“You can say I was selected because of what I can bring to the team experience-wise, but I honestly don’t know why. Jenny could have done anything, and she chose me. (Having two liberos) is rare, usually only seen on the Asian teams, but it is a great thing for us. It is good for our team too so that a lot of the hitters can concentrate on hitting, and we can come in the back row and pass for three rotations.”
The team is balanced with youth and experience. Four players on the roster will be making their Olympic debut. Sykora is one of five players to be competing in her third Olympics, and middle blocker Danielle Scott-Arruda will be playing in her fourth Olympic Games.
“I’m hoping the feeling will be like 2000, because we have some youth on the team,” Sykora said. “We didn’t know what to expect in 2000, and we go to the bronze medal match and just have fun. I think it is going to be like that, but we also have the experience. Most of the people on the court experienced 2004, the disappointment, the anger, the sadness. We all said we are not going to let 2004 happen again. We have that side, people who know enough that we don’t want to have that happen. And then we have youth that is just going to go out and play.”
The U.S. Women, currently ranked fourth in the world by FIVB, the international governing body of volleyball, are aiming for their first medal since winning a bronze in 1992.
“Before I joined the team, I said this team is going to medal regardless of if I am on it,” Sykora said. “I always said that. I don’t think this team is going to harp on it as much. In 2004 our goal was medaling; medal, medal, medal, medal. Now we are just going to go have fun and play, and with this team and this talent, we can medal if we start with the little things.”
USA is in a pool with returning gold medalist China, Cuba, Japan, Poland and Venezuela. Algeria, Brazil, Italy, Kazakhstan, Russia and Serbia make up the other pool. The top four teams in both Olympic preliminary round pools advance to the quarterfinals on Aug. 19 with the winner of each pool facing the fourth-place team in the opposite pool. A drawing of lots will determine the opponents for the second- and third-place teams against the opposite pool.
“There are eight teams that are in the Olympics that all can medal,” Sykora said. “It will be whoever comes more prepared and who is ready to play. In 2000, we surprised teams, but you knew Cuba was going to win the gold medal. Period. In 2004, we had four strong teams. This year, you have the Polands, the teams that just got good and are moving up. You have returning gold-medalist China. And then there is USA. We have changed our roster in every single tournament from 2004 to 2008, so you don’t know what to expect from us as well. It is a toss up.”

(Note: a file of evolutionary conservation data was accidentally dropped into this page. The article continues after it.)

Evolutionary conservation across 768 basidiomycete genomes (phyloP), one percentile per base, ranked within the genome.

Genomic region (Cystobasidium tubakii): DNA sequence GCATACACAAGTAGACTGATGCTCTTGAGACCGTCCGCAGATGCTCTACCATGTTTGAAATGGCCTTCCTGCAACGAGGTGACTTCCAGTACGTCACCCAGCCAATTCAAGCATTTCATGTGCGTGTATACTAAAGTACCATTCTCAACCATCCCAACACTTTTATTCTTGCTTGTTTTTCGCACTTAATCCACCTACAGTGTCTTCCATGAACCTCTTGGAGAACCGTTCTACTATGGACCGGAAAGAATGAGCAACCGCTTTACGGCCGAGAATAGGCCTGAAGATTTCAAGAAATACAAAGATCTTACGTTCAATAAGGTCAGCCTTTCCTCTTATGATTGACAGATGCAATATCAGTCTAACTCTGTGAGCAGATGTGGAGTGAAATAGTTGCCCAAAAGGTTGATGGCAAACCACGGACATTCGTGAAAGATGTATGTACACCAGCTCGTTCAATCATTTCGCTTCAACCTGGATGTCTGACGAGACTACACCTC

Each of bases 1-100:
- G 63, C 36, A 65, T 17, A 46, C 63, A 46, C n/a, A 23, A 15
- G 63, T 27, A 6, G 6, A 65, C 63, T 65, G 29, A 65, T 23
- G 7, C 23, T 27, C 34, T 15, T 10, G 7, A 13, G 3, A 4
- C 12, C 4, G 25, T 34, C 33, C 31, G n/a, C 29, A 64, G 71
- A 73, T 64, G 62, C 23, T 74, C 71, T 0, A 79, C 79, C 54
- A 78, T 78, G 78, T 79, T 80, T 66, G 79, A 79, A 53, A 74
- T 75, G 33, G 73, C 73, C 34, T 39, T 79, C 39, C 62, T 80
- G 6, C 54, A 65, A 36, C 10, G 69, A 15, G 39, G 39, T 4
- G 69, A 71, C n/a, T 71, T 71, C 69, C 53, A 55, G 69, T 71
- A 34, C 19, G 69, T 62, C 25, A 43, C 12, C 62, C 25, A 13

What would winning a medal mean to Sykora?
“The world. That is all I have ever wanted my entire career was to medal. That is the only reason why I came back. I want to medal. I want those fantasies to come true. I’m coming back because I want this team to medal.”
A two-time All-American outside hitter in her final two seasons with the Aggies, Sykora first joined the national team in January 1999, one month after completing her stellar four-year collegiate career. Sykora still refers to her days at Texas A&M, where she was coached by 1984 USA Olympic volleyball silver medalist Laurie Corbelli.
“Still to this day I wear No. 5 in honor of Laurie Corbelli,” Sykora said. “I’m where I am because of Laurie and John (Corbelli, A&M associate head coach). The training they gave me, not only the physical but also the mental part of it. They instilled a lot in me during my years at Texas A&M.”
Sykora jokingly added: “I also want to win a medal so I can be as cool as Laurie. I want to be cool, too, and have a medal to show, but it would really be cool it if I could one-up her silver medal.”
Like Sykora, Vic Wunderle, a 2002 graduate of Texas A&M, also will be competing in his third consecutive Olympics as a member of the USA Archery Team. The A&M athletic department does not sponsor archery.
For more information on the USA Women’s Volleyball Team, go to usavolleyball.org.